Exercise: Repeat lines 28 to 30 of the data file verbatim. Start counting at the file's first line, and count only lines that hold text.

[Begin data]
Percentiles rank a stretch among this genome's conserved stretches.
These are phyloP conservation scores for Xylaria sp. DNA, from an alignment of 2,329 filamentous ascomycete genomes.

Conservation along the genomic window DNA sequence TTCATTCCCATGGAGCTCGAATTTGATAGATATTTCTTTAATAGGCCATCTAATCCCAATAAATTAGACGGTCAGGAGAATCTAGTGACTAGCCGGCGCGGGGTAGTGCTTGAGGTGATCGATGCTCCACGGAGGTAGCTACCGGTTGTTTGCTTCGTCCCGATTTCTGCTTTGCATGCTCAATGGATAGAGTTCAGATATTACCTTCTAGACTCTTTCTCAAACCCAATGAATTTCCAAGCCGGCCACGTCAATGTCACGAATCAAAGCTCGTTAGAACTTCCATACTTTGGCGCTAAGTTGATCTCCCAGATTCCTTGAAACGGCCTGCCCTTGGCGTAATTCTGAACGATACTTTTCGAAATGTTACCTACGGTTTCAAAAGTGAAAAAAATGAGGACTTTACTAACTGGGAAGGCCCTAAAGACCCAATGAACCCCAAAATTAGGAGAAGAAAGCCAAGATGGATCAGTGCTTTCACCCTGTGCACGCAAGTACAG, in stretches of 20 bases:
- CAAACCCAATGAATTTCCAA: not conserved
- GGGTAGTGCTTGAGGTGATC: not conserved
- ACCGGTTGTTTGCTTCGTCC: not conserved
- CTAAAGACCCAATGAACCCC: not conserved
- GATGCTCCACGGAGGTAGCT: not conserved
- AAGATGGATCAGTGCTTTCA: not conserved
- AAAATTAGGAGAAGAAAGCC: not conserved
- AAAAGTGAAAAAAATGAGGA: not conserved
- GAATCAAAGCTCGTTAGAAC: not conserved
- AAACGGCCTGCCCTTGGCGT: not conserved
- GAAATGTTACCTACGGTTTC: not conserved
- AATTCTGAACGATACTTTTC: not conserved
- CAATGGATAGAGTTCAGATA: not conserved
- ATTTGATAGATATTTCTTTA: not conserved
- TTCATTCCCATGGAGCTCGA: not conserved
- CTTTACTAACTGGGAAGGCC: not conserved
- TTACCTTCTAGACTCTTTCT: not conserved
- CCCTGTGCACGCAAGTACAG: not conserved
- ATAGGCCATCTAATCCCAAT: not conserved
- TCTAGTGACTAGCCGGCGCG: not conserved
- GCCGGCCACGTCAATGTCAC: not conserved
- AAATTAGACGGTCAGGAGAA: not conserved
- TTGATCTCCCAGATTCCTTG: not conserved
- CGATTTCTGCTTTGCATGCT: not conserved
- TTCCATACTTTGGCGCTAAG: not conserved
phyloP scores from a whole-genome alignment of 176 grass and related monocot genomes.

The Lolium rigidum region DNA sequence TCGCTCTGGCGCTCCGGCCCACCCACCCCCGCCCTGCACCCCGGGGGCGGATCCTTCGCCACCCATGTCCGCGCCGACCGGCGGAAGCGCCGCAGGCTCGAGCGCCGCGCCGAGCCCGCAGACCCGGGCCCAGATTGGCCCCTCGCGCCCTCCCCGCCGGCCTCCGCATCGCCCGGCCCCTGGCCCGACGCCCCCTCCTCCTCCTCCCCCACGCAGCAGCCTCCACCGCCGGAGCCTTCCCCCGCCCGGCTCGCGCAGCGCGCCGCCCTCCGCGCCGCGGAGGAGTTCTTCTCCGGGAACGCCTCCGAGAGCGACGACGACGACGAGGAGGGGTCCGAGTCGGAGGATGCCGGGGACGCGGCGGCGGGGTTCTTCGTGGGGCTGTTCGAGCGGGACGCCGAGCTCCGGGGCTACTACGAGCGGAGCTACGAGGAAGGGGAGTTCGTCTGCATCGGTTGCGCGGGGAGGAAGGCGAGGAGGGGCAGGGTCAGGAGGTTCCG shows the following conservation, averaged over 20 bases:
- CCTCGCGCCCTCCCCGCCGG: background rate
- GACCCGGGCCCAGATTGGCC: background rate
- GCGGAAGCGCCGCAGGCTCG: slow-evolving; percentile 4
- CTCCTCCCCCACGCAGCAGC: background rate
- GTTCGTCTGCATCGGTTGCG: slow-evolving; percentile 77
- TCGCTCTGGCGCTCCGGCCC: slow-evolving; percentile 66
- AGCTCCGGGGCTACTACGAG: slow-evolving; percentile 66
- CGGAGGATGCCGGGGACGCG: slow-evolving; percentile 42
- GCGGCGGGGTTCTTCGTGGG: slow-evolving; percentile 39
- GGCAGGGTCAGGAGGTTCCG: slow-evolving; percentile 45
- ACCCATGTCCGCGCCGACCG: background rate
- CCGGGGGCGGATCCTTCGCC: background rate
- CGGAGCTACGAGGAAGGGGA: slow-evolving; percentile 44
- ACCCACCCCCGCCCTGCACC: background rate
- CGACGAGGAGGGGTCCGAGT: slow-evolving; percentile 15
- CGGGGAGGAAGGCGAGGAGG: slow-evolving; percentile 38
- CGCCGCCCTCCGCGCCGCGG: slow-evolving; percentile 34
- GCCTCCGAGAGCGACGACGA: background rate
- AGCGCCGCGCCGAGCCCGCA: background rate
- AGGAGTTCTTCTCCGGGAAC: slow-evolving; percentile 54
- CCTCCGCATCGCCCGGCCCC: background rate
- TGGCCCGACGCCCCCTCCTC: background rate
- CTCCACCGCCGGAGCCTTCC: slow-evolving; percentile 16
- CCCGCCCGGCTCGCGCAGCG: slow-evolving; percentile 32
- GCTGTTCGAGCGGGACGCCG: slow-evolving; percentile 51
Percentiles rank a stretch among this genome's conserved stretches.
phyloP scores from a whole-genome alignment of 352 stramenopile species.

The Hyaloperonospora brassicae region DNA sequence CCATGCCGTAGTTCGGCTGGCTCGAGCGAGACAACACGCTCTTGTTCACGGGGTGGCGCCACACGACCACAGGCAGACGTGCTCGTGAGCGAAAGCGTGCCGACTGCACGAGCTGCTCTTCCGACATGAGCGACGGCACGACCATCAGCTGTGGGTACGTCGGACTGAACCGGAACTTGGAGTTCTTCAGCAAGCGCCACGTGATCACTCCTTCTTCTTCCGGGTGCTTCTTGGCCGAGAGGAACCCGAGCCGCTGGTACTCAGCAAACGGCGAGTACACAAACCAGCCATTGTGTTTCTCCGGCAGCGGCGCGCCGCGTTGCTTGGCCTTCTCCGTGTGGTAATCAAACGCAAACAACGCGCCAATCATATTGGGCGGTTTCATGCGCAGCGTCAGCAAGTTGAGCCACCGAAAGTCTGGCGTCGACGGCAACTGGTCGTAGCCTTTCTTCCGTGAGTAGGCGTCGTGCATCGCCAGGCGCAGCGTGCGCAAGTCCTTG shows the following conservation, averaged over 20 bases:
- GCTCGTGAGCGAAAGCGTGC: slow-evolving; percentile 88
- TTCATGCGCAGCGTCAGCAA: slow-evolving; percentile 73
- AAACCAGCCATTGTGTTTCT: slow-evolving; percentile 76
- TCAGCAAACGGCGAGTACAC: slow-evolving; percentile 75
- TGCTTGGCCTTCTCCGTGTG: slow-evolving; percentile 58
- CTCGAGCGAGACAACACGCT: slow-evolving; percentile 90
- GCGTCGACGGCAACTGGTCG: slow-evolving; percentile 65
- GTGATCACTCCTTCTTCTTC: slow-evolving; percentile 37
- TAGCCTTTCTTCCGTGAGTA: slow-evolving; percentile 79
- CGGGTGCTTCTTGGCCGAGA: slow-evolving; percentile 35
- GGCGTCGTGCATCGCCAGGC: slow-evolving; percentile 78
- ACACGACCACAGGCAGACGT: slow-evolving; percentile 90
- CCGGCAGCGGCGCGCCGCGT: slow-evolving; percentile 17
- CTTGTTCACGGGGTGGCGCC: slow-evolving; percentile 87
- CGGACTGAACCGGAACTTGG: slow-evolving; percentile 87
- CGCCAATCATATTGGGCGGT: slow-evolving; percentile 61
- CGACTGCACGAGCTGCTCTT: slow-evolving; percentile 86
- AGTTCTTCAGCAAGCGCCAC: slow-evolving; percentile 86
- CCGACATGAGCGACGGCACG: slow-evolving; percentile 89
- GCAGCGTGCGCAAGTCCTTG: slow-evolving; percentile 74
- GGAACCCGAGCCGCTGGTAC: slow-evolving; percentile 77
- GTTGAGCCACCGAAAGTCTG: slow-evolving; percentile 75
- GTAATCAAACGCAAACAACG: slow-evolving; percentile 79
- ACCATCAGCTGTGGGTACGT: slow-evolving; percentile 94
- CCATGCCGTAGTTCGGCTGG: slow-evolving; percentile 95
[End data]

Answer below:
- TTCCATACTTTGGCGCTAAG: not conserved
phyloP scores from a whole-genome alignment of 176 grass and related monocot genomes.

The Lolium rigidum region DNA sequence TCGCTCTGGCGCTCCGGCCCACCCACCCCCGCCCTGCACCCCGGGGGCGGATCCTTCGCCACCCATGTCCGCGCCGACCGGCGGAAGCGCCGCAGGCTCGAGCGCCGCGCCGAGCCCGCAGACCCGGGCCCAGATTGGCCCCTCGCGCCCTCCCCGCCGGCCTCCGCATCGCCCGGCCCCTGGCCCGACGCCCCCTCCTCCTCCTCCCCCACGCAGCAGCCTCCACCGCCGGAGCCTTCCCCCGCCCGGCTCGCGCAGCGCGCCGCCCTCCGCGCCGCGGAGGAGTTCTTCTCCGGGAACGCCTCCGAGAGCGACGACGACGACGAGGAGGGGTCCGAGTCGGAGGATGCCGGGGACGCGGCGGCGGGGTTCTTCGTGGGGCTGTTCGAGCGGGACGCCGAGCTCCGGGGCTACTACGAGCGGAGCTACGAGGAAGGGGAGTTCGTCTGCATCGGTTGCGCGGGGAGGAAGGCGAGGAGGGGCAGGGTCAGGAGGTTCCG shows the following conservation, averaged over 20 bases: